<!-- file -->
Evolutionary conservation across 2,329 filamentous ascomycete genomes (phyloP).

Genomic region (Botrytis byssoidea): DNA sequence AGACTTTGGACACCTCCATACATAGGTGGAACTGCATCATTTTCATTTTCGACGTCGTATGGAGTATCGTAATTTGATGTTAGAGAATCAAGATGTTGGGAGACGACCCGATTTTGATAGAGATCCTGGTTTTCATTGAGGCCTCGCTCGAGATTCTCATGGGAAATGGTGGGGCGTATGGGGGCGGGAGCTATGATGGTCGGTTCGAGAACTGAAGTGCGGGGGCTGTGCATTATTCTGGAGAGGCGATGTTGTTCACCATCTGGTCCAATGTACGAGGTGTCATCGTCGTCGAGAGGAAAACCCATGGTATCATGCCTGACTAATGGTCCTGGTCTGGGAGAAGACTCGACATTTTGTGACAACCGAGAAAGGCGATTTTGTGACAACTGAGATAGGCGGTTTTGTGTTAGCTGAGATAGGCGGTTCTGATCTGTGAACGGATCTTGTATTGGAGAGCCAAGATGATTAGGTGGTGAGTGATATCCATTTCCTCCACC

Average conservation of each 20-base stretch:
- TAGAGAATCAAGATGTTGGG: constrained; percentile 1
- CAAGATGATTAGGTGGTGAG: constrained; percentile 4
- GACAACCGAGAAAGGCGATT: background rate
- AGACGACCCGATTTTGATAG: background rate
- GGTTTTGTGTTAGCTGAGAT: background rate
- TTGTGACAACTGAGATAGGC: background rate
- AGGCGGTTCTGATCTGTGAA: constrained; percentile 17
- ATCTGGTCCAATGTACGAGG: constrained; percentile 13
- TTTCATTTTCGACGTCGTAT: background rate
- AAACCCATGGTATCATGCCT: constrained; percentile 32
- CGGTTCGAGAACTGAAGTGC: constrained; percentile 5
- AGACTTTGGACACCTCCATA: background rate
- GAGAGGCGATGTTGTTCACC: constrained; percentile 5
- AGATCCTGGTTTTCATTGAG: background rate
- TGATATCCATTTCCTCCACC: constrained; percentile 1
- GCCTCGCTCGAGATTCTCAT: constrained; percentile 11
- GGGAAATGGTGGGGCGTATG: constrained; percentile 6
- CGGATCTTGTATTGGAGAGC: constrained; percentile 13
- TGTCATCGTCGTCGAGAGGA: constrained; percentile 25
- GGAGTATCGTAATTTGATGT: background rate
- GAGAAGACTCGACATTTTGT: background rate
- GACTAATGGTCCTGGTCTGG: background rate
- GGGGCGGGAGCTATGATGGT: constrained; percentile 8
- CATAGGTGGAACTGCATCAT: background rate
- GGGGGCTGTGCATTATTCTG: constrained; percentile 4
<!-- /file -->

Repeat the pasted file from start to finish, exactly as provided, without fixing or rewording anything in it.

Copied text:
Evolutionary conservation across 2,329 filamentous ascomycete genomes (phyloP).

Genomic region (Botrytis byssoidea): DNA sequence AGACTTTGGACACCTCCATACATAGGTGGAACTGCATCATTTTCATTTTCGACGTCGTATGGAGTATCGTAATTTGATGTTAGAGAATCAAGATGTTGGGAGACGACCCGATTTTGATAGAGATCCTGGTTTTCATTGAGGCCTCGCTCGAGATTCTCATGGGAAATGGTGGGGCGTATGGGGGCGGGAGCTATGATGGTCGGTTCGAGAACTGAAGTGCGGGGGCTGTGCATTATTCTGGAGAGGCGATGTTGTTCACCATCTGGTCCAATGTACGAGGTGTCATCGTCGTCGAGAGGAAAACCCATGGTATCATGCCTGACTAATGGTCCTGGTCTGGGAGAAGACTCGACATTTTGTGACAACCGAGAAAGGCGATTTTGTGACAACTGAGATAGGCGGTTTTGTGTTAGCTGAGATAGGCGGTTCTGATCTGTGAACGGATCTTGTATTGGAGAGCCAAGATGATTAGGTGGTGAGTGATATCCATTTCCTCCACC

Average conservation of each 20-base stretch:
- TAGAGAATCAAGATGTTGGG: constrained; percentile 1
- CAAGATGATTAGGTGGTGAG: constrained; percentile 4
- GACAACCGAGAAAGGCGATT: background rate
- AGACGACCCGATTTTGATAG: background rate
- GGTTTTGTGTTAGCTGAGAT: background rate
- TTGTGACAACTGAGATAGGC: background rate
- AGGCGGTTCTGATCTGTGAA: constrained; percentile 17
- ATCTGGTCCAATGTACGAGG: constrained; percentile 13
- TTTCATTTTCGACGTCGTAT: background rate
- AAACCCATGGTATCATGCCT: constrained; percentile 32
- CGGTTCGAGAACTGAAGTGC: constrained; percentile 5
- AGACTTTGGACACCTCCATA: background rate
- GAGAGGCGATGTTGTTCACC: constrained; percentile 5
- AGATCCTGGTTTTCATTGAG: background rate
- TGATATCCATTTCCTCCACC: constrained; percentile 1
- GCCTCGCTCGAGATTCTCAT: constrained; percentile 11
- GGGAAATGGTGGGGCGTATG: constrained; percentile 6
- CGGATCTTGTATTGGAGAGC: constrained; percentile 13
- TGTCATCGTCGTCGAGAGGA: constrained; percentile 25
- GGAGTATCGTAATTTGATGT: background rate
- GAGAAGACTCGACATTTTGT: background rate
- GACTAATGGTCCTGGTCTGG: background rate
- GGGGCGGGAGCTATGATGGT: constrained; percentile 8
- CATAGGTGGAACTGCATCAT: background rate
- GGGGGCTGTGCATTATTCTG: constrained; percentile 4